Great Britain

NHS makes blood donor questions gender neutral in bid to be ‘more inclusive’

NHS Blood and Transplant (NHSBT) will make the questions it asks of all blood donors gender neutral from next month. 

The change, which will come into effect on 14 June, is predicted to allow more people to be able to donate, the service says. 

Under previous NHSBT guidelines, male donors were asked to disclose whether they have had sex with another man. 

The newly renamed Donation Safety Check form will ask all donors, regardless of gender, about their recent sexual behaviour. 

Announcing the change on Tuesday, NHSBT said the changes will mean that eligibility to donate will be based on individual assessment as opposed to a risk assigned to a group or population. 

Lord Bethell, the Minister for Blood Donation said the change marks a “significant step forward” to making blood donation policy “fairer and more inclusive, allowing as many people as possible to make the life-saving decision to give blood safely”. 

Those who have had the same sexual partner for the last three months, or if there is no known recent exposure to an STI or recent use of PrEP or PEP, can now donate. 

If donors have had sex with a new partner, or multiple sexual partners in the last three months, they can donate as long as they have not had anal sex.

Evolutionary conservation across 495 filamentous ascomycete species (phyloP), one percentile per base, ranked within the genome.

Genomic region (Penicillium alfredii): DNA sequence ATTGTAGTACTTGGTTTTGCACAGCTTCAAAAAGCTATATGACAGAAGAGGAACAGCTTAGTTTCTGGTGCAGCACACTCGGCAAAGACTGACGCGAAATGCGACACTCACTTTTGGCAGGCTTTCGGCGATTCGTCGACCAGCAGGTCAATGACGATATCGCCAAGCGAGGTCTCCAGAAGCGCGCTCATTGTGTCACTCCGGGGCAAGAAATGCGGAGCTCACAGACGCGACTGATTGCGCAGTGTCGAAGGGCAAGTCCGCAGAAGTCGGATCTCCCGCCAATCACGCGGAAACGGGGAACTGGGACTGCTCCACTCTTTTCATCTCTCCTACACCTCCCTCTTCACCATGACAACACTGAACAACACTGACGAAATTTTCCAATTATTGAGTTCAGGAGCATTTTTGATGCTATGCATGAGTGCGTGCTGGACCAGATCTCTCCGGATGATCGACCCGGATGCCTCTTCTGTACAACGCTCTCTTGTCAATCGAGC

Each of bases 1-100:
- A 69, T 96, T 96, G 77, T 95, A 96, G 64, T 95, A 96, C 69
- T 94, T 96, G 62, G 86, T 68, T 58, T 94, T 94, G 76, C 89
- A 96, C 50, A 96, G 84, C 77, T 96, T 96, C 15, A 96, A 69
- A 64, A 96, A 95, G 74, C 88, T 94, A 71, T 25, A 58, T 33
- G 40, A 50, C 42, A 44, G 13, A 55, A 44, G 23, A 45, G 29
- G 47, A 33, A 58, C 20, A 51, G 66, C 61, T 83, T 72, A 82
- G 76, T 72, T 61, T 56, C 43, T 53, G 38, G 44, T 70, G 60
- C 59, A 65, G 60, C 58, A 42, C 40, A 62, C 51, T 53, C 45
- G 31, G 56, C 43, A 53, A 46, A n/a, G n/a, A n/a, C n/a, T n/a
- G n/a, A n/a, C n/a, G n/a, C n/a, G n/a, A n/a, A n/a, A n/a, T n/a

Under the previous rules, all men who have sex with men had to abstain from sex for three months before they could give blood. 

The change follows a review by the FAIR (For the Assessment of Individualised Risk) steering group led by the Blood and Transplant service. 

It concluded that using an individualised, gender-neutral approach would be fairer and still allow the safety of the blood supply to be maintained. 

The change has been welcomed by LGBT+ rights groups, as it will allow men in long-term relationships to donate at any time. 

Nancy Kelley, chief executive of campaign group Stonewall, said: “We support a blood donation system that allows the greatest number of people to donate safely. 

“By linking donor eligibility to health, travel and sexual activity with an individualised assessment of risk, these changes will help ensure more people, including gay and bi men, can donate blood,” Kelley said.

NHSBT said the change will not affect the safety of blood donation or the process of giving blood. 

Ella Poppitt, chief nurse for blood donation at NHSBT, said: “Patient safety is at the heart of everything we do. This change is about switching around how we assess the risk of exposure to a sexual infection, so it is more tailored to the individual.” 

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